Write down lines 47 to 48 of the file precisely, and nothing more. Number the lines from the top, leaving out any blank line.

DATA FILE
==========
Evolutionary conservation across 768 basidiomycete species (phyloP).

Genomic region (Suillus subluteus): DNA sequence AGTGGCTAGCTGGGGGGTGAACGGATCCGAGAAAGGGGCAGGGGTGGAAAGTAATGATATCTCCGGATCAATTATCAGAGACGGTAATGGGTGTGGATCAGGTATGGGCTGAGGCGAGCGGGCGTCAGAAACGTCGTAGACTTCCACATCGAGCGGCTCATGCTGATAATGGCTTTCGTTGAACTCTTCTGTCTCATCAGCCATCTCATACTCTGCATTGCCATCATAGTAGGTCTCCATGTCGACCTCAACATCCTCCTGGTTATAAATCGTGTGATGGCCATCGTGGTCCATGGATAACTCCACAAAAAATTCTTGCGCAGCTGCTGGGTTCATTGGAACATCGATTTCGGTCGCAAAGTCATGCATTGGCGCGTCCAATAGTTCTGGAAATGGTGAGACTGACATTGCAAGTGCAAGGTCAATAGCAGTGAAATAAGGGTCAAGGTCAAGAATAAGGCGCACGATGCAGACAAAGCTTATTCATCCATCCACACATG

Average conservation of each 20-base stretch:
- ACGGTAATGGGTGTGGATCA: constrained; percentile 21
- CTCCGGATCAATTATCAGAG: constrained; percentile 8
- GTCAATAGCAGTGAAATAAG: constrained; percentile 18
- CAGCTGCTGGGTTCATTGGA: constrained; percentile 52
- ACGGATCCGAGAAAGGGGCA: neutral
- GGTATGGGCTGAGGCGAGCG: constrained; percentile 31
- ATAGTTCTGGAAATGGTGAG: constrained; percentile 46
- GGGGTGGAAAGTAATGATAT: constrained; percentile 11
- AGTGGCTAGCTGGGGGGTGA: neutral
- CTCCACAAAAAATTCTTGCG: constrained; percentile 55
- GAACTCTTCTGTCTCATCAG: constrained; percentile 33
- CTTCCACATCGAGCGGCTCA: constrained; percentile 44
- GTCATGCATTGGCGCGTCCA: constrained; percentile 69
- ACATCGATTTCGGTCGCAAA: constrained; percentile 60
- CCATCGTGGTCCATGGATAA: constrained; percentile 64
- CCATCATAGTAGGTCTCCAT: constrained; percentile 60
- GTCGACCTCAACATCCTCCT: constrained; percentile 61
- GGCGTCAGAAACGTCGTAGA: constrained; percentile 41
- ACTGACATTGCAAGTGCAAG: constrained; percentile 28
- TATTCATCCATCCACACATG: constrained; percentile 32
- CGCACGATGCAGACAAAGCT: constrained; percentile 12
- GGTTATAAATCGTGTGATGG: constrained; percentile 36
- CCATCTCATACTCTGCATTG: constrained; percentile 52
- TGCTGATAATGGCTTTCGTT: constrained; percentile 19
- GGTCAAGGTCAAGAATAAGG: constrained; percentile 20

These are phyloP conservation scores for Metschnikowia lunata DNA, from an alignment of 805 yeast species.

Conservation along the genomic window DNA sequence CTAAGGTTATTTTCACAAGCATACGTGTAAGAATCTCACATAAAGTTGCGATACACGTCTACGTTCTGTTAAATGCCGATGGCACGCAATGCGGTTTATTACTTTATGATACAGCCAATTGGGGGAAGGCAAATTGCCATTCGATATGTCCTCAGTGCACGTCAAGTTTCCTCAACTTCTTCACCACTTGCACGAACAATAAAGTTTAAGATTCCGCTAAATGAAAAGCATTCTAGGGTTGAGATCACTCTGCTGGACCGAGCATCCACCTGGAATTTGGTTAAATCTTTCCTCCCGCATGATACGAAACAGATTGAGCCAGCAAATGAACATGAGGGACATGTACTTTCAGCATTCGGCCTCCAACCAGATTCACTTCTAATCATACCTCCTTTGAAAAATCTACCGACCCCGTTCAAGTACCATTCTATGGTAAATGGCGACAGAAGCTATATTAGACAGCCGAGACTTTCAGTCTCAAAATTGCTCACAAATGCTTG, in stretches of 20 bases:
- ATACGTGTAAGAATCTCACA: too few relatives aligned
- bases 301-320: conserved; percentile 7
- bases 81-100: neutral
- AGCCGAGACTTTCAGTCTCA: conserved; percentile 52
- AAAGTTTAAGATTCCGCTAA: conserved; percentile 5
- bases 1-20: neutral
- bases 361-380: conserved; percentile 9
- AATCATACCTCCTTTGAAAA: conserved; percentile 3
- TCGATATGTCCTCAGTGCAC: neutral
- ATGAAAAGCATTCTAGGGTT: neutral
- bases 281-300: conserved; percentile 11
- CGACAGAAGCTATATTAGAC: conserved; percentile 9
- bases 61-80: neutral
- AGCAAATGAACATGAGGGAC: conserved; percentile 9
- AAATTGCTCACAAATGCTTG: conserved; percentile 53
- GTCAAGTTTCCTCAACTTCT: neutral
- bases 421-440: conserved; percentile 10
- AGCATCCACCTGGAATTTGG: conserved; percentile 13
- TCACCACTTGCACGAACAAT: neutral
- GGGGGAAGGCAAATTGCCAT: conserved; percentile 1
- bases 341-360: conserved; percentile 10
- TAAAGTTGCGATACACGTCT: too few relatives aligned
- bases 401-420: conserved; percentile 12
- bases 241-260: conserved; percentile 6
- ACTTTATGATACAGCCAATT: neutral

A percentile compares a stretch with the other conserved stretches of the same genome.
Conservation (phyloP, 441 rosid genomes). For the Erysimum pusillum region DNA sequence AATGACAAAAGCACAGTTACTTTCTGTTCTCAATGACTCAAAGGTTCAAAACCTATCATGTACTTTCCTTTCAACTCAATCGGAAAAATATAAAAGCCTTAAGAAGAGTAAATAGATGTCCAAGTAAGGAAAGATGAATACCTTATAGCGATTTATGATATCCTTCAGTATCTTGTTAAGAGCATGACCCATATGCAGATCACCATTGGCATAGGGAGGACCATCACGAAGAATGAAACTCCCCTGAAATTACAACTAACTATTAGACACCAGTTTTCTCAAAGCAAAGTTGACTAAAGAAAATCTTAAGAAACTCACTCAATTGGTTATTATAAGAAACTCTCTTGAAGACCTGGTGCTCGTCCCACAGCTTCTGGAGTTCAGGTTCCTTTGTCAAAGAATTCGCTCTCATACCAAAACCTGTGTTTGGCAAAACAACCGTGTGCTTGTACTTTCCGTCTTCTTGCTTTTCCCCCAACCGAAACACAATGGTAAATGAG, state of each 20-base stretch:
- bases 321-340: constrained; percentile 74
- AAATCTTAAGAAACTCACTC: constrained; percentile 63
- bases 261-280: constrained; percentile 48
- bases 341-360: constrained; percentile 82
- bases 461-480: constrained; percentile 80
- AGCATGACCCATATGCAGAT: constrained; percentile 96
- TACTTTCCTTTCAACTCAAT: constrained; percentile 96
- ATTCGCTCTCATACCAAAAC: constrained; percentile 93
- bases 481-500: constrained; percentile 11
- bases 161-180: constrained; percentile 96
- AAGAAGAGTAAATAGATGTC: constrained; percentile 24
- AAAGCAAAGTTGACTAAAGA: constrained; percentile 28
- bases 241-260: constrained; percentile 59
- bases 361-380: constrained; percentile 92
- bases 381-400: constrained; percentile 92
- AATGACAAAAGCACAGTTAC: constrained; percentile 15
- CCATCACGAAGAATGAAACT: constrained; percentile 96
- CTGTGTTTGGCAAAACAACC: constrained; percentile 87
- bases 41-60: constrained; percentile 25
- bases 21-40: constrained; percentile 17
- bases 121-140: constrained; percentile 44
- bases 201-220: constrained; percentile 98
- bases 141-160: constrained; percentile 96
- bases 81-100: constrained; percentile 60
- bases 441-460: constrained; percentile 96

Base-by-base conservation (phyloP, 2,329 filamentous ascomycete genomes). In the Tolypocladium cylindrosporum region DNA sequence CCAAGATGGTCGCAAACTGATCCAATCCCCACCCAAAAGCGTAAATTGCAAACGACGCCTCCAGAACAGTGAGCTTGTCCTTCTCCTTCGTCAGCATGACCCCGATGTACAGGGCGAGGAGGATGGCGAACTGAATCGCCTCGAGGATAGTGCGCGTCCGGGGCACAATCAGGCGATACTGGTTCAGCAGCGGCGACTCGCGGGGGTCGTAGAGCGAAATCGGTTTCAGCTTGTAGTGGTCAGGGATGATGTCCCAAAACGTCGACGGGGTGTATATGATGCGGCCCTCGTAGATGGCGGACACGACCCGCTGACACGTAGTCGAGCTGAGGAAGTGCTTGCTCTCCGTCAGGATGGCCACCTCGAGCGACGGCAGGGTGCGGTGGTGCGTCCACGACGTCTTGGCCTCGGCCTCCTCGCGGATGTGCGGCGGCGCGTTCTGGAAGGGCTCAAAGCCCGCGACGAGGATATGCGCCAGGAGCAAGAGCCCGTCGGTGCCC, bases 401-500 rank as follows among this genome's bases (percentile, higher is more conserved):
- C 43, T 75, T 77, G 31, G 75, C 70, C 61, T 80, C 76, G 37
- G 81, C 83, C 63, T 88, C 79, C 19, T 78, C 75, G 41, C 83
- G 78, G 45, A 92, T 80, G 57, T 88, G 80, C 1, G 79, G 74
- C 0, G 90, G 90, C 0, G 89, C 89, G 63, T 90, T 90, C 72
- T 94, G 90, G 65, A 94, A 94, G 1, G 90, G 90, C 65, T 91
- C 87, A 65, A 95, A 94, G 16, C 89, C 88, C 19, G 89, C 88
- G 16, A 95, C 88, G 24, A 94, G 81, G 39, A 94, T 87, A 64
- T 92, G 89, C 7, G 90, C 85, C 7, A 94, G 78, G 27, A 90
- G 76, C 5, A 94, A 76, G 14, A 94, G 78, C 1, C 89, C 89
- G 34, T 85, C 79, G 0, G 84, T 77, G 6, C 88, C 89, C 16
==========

- bases 421-440: conserved; percentile 10
- AGCATCCACCTGGAATTTGG: conserved; percentile 13